Thursday, January 8, 2009

Miss Rodeo South Dakota 2009 To Be Crowned

Courtney Smith, Miss Rodeo South Dakota 2009

Blackhawk, South Dakota will host the Coronation celebration for the crowing of Courtney Smith, Miss Rodeo South Dakota 2009. During the ceremony, Tara Trask , Miss Rodeo South Dakota 2008 will give her farewell speech and then present Courtney with the coveted crown.

The next stop for Courtney will be the Wrangler National Finals Rodeo, and then its onto 2009 Miss Rodeo America pageant held annually in Las Vegas, Nevada. Its been a long road for Courtney but she has met the challenge with fortitude and grace, winning the categories of horsemanship, speech, appearance, personality, and the written test award.

Courtney is the daughter of Tom and Deanna Smith of Rapid City and we wish to congratulate both Courtney and her parents on her achievement. Great job Courtney! And good luck in Las Vegas!

Wednesday, January 7, 2009

Garnet – January’s Birthstone

This first in a series of twelve short essays on birthstones is devoted to the Garnet, January’s Birthstone.


The Garnet is typically recognized by its deep, rusty-red color but there are actually over 29 known varieties of them. While they all have essentially the same cubic crystalline structure, the different types of Garnets vary in chemical makeup and other physical properties resulting in colors that range across the spectrum. While it’s true that the deep red variety is the most commonly occurring, the color of Garnet can range from earth tones to yellow, orange, red and even vibrant green, such as the brilliant Tsavorite. Because of these chemical and physical properties, the only color that Garnets are not available in is blue.


The mythology of the Garnet can be traced back to ancient Greece where it was believed that Garnets held many special powers. The Romans associated the Garnet with Mars, the god of war. Warriors throughout the ages believed that the Garnet could inflict mortal wounds on their enemies and also protect its bearer from illness and peril. And it is believed that Noah used a lantern made of Garnet to safely steer his ark through the darkness of night.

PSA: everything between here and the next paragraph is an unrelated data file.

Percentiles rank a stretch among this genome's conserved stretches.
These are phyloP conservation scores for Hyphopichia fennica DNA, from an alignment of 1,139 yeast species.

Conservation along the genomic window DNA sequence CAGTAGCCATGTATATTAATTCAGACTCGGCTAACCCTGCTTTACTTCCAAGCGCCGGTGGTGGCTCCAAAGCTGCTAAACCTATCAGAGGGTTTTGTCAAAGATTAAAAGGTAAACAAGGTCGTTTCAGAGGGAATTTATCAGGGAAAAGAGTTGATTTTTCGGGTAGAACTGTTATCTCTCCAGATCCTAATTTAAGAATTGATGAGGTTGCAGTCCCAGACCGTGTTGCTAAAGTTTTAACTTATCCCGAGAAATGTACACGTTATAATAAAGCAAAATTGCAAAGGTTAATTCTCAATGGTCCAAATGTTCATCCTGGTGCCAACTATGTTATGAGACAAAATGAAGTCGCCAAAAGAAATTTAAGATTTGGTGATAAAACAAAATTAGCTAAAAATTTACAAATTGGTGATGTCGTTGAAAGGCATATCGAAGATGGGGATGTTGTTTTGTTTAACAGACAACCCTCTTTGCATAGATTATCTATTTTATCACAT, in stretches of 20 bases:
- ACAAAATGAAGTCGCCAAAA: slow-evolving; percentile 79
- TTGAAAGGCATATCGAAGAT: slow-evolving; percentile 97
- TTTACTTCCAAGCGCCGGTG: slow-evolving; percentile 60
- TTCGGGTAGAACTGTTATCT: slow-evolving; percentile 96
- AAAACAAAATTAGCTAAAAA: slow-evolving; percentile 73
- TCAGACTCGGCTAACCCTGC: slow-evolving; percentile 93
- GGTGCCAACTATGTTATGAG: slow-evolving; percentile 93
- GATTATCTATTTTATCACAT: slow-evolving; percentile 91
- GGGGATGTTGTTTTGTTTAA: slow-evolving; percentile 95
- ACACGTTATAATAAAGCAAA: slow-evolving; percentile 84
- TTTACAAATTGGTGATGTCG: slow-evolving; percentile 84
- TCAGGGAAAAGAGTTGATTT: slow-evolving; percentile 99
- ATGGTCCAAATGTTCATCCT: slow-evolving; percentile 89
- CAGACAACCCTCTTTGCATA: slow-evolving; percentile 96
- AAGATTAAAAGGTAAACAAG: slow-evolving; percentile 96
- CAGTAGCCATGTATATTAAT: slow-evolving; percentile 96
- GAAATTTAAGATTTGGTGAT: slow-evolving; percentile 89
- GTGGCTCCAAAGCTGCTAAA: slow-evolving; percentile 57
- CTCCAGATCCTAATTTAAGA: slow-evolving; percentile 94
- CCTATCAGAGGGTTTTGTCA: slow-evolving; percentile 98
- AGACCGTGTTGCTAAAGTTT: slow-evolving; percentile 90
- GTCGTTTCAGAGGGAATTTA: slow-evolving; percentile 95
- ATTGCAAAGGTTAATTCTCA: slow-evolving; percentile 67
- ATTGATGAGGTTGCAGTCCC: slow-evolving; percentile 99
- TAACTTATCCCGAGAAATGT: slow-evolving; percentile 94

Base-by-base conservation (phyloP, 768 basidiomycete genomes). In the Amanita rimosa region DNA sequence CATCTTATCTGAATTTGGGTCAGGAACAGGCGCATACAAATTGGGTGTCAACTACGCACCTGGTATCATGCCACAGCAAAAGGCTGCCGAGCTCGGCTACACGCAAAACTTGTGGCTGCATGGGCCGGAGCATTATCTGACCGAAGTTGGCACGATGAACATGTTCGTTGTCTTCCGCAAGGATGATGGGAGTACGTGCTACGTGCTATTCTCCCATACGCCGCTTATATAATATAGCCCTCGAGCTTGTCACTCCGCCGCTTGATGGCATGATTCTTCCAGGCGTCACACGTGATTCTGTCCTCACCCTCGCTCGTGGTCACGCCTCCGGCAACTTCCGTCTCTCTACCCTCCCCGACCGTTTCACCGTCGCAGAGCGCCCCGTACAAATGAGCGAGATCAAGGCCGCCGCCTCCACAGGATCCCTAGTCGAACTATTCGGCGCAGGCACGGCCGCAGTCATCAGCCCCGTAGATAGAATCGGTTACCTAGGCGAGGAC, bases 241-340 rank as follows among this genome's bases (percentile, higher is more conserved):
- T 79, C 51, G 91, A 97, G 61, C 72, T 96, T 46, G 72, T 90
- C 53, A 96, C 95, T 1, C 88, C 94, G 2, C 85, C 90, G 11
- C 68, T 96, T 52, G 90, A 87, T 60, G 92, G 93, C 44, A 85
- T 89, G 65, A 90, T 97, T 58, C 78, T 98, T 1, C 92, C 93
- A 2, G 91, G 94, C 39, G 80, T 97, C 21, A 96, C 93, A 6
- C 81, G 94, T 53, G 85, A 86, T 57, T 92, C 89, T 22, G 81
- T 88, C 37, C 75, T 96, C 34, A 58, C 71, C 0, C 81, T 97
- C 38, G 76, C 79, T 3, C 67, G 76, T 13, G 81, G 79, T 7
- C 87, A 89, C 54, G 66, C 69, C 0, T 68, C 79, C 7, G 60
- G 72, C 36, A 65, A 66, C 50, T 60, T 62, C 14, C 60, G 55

The name Garnet is derived from the name of the pomegranate fruit, the Latin term being “granatus”, meaning “seed”. Garnets resemble the seeds of a pomegranate and in nature are typically found in clusters, as are the pomegranate seeds.Garnets

Further reference to the pomegranate can be found in the Greek myth of Persephone, the maiden daughter of Zeus. The myth says that Persephone was abducted by Hades, ruler of the underworld. Zeus dispatched Hermes to return her, but by the time she was rescued, she had eaten the sweet seeds of the pomegranate, obligating her to spend the winter months with her new husband, Hades. Persephone’s return to Hades caused the winter to arrive for three months. In the spring, when Persephone rises up to be with her mother, the seasonal growth cycle of plants begins. This annual, eternal, devoted return is associated with deep love and so the gift of pomegranate seeds, or the Garnet, represents a gift of love.


Today, the Garnet still maintains its ancient lore and is used to celebrate the second wedding anniversary. It is also the birthstone for the month of January and is therefore a favorite of Aquarians and Capricorns. But the Garnet is an exceptional choice for year-round use by all. Bearing a Mohs’ Hardness rating of between 7 and 7.5, the Garnet is fairly hard and resistant to everyday wear and tear.

And though it is somewhat susceptible to impact fracture, the garnet lends itself well to use in Garnet rings, Garnet pendants and Garnet earrings, which also make very sensible, attractive and popular gifts.